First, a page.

At Issue

Should new antibiotics be taken out of the hospital DRG system?

In the United States, the diagnosis-related group (DRG) system dictates how much hospitals are reimbursed by Medicare for expenses, including antibiotics. Infectious Disease News asked Kevin Outterson, JD, LLM, professor of law at Boston University and executive director of CARB-X, a public-private partnership dedicated to accelerating antibacterial research, if new antibiotics should be taken out of the hospital DRG system permanently and get reimbursed separately.

Yes, this reform is needed immediately, paired with strong antibiotic stewardship rules from the CDC and Medicare. Under the current system, hospitals are punished for using more innovative antibiotics. No wonder that thousands of U.S. hospital patients each month receive an old antibiotic called colistin that has potential negative side effects; the only virtue of colistin is its cheap price.

Kevin Outterson

The U.S. hospital diagnostic-related group (DRG) system was a Reagan-era Medicare price-fixing reform designed to save money. Before 1983, Medicare paid hospitals based on a cost-plus formula, which meant that as hospitals spent more on new buildings and fancy machines, Medicare just paid the bill, with predictable results (skyrocketing expenses).

The DRG reform combined the various services performed by hospitals into bundles and paid a fixed price for every similar diagnosis. The DRG solved many problems, but created others, which has forced Medicare to react many times to respond. Destroying antibiotic innovation is just the latest unintended consequence to surface from the DRG system. We should not pay for innovative antibiotics the same way we pay for bedpans and Band-Aids, not if we want to keep up with drug-resistant bacteria.

Outside of the hospital, Medicare pays for outpatient antibiotics on a cost-plus basis. That system would work well for hospital antibiotics as well, but only so long as no one had a financial incentive to prescribe too many antibiotics, which is why it is past time for the proposed Medicare and CDC rules on antibiotic stewardship to become mandatory across all U.S. hospitals.

Making this one change to hospital antibiotic reimbursement would breathe some life into the thin research and development pipeline of antibiotic drugs. It would ideally be paired with some form of market entry reward for exceptionally innovative antibiotics, such as entirely new classes of drugs directed against gram-negative bacteria. Together, these reforms can ensure a sustainable supply of effective antibiotics for future generations.

Disclosure: Outterson reports no relevant financial disclosures.

Disclaimer: These views are my own, and do not necessarily reflect the views of the funders of CARB-X.

In the United States, the diagnosis-related group (DRG) system dictates how much hospitals are reimbursed by Medicare for expenses, including antibiotics. Infectious Disease News asked Kevin Outterson, JD, LLM, professor of law at Boston University and executive director of CARB-X, a public-private partnership dedicated to accelerating antibacterial research, if new antibiotics should be taken out of the hospital DRG system permanently and get reimbursed separately.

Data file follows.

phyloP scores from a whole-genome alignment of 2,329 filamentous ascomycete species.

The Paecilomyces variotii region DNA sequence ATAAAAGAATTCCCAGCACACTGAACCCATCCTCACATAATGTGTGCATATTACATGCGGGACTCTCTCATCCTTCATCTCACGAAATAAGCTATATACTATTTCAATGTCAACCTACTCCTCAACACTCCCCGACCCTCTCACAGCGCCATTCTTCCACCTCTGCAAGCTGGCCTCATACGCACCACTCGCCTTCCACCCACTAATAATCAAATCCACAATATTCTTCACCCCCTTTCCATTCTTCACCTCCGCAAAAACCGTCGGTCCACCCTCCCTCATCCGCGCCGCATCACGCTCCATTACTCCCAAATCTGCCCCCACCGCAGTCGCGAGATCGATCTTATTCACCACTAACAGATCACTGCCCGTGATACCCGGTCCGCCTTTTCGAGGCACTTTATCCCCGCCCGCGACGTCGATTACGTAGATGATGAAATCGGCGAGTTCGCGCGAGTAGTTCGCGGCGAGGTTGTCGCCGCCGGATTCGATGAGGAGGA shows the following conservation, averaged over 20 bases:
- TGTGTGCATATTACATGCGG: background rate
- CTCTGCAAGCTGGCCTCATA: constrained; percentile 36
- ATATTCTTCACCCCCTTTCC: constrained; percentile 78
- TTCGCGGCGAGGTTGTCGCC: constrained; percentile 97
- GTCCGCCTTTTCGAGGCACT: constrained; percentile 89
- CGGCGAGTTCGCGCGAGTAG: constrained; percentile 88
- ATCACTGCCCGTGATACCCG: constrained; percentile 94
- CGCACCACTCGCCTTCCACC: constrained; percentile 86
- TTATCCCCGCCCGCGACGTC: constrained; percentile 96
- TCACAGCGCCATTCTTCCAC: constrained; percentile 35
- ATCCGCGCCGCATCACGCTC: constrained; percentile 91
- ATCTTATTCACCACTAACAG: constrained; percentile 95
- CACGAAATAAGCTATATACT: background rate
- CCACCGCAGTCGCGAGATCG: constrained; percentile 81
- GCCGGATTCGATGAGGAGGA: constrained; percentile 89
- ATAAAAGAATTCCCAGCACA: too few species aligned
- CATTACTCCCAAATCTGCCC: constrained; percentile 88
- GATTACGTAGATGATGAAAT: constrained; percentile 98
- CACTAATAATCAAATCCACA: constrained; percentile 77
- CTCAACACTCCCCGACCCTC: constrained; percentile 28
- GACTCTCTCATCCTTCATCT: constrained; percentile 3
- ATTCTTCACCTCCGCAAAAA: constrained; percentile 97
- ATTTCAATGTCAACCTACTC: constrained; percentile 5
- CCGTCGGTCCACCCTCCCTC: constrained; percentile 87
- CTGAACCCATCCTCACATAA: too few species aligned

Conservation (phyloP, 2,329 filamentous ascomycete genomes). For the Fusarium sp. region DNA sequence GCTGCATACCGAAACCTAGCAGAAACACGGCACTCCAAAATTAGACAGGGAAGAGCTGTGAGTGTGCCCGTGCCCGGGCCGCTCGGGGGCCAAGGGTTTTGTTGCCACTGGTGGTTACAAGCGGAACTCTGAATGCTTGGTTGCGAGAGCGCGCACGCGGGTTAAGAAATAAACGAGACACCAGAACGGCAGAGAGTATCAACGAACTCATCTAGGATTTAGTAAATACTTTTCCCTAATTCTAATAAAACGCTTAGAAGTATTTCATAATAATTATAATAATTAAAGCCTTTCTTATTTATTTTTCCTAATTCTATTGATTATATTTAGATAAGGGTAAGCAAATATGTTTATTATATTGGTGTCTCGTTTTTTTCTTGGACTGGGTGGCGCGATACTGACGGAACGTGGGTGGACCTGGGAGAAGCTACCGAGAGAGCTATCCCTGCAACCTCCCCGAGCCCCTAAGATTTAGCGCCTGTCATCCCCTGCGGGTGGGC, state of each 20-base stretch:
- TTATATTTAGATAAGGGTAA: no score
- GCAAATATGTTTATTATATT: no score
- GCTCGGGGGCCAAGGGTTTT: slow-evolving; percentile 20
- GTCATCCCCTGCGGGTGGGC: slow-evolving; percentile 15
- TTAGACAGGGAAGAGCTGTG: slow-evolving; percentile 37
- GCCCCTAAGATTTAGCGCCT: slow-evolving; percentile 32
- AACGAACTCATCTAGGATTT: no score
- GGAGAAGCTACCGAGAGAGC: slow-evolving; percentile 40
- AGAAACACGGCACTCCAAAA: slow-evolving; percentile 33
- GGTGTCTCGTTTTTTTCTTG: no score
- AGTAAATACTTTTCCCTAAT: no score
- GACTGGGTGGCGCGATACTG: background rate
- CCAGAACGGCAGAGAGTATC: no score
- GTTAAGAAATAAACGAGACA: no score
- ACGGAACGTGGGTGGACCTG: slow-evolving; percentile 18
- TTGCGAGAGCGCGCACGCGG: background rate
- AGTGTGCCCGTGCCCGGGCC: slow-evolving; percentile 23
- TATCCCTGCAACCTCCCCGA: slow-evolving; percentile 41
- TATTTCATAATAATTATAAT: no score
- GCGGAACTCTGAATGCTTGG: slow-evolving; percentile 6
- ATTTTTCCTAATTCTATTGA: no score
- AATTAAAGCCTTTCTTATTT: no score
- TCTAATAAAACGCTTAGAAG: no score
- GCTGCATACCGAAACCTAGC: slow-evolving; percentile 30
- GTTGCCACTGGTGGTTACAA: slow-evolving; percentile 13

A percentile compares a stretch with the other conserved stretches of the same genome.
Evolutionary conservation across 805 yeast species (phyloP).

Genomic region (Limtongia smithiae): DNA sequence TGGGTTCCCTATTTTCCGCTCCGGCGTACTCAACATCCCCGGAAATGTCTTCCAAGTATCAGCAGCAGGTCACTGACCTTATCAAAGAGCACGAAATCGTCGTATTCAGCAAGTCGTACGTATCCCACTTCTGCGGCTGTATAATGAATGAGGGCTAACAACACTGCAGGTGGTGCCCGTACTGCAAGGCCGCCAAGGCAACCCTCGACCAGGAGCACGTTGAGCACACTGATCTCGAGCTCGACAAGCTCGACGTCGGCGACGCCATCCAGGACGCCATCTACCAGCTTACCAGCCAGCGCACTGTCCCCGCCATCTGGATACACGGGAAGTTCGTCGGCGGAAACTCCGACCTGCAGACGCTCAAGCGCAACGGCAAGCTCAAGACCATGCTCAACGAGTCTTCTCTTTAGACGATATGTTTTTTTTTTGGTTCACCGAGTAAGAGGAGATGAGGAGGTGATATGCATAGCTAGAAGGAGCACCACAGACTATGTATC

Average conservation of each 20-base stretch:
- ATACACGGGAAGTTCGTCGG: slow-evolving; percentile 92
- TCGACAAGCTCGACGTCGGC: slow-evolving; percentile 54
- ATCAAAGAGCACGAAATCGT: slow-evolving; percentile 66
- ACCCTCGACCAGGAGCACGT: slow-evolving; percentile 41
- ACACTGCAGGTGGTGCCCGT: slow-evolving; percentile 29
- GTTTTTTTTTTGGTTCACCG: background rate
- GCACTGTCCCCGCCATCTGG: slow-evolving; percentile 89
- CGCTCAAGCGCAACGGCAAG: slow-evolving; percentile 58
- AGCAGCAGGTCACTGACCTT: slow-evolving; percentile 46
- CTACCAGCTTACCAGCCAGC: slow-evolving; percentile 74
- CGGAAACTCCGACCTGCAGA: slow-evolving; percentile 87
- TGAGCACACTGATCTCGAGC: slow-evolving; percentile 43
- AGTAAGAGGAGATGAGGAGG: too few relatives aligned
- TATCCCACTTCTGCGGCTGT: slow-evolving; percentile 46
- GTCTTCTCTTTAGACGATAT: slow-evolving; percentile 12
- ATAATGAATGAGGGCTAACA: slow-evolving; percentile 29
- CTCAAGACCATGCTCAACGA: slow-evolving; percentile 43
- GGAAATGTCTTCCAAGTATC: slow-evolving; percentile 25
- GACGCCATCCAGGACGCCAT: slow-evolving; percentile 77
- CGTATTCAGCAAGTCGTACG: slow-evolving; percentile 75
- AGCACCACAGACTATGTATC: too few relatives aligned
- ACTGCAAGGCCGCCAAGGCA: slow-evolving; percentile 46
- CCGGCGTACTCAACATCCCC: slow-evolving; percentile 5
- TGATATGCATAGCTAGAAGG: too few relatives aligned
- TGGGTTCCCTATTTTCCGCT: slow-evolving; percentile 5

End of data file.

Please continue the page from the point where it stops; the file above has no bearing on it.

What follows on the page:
Yes, this reform is needed immediately, paired with strong antibiotic stewardship rules from the CDC and Medicare. Under the current system, hospitals are punished for using more innovative antibiotics. No wonder that thousands of U.S. hospital patients each month receive an old antibiotic called colistin that has potential negative side effects; the only virtue of colistin is its cheap price.

Kevin Outterson

The U.S. hospital diagnostic-related group (DRG) system was a Reagan-era Medicare price-fixing reform designed to save money. Before 1983, Medicare paid hospitals based on a cost-plus formula, which meant that as hospitals spent more on new buildings and fancy machines, Medicare just paid the bill, with predictable results (skyrocketing expenses).

The DRG reform combined the various services performed by hospitals into bundles and paid a fixed price for every similar diagnosis. The DRG solved many problems, but created others, which has forced Medicare to react many times to respond. Destroying antibiotic innovation is just the latest unintended consequence to surface from the DRG system. We should not pay for innovative antibiotics the same way we pay for bedpans and Band-Aids, not if we want to keep up with drug-resistant bacteria.

Outside of the hospital, Medicare pays for outpatient antibiotics on a cost-plus basis. That system would work well for hospital antibiotics as well, but only so long as no one had a financial incentive to prescribe too many antibiotics, which is why it is past time for the proposed Medicare and CDC rules on antibiotic stewardship to become mandatory across all U.S. hospitals.

Making this one change to hospital antibiotic reimbursement would breathe some life into the thin research and development pipeline of antibiotic drugs. It would ideally be paired with some form of market entry reward for exceptionally innovative antibiotics, such as entirely new classes of drugs directed against gram-negative bacteria. Together, these reforms can ensure a sustainable supply of effective antibiotics for future generations.

Disclosure: Outterson reports no relevant financial disclosures.

Disclaimer: These views are my own, and do not necessarily reflect the views of the funders of CARB-X.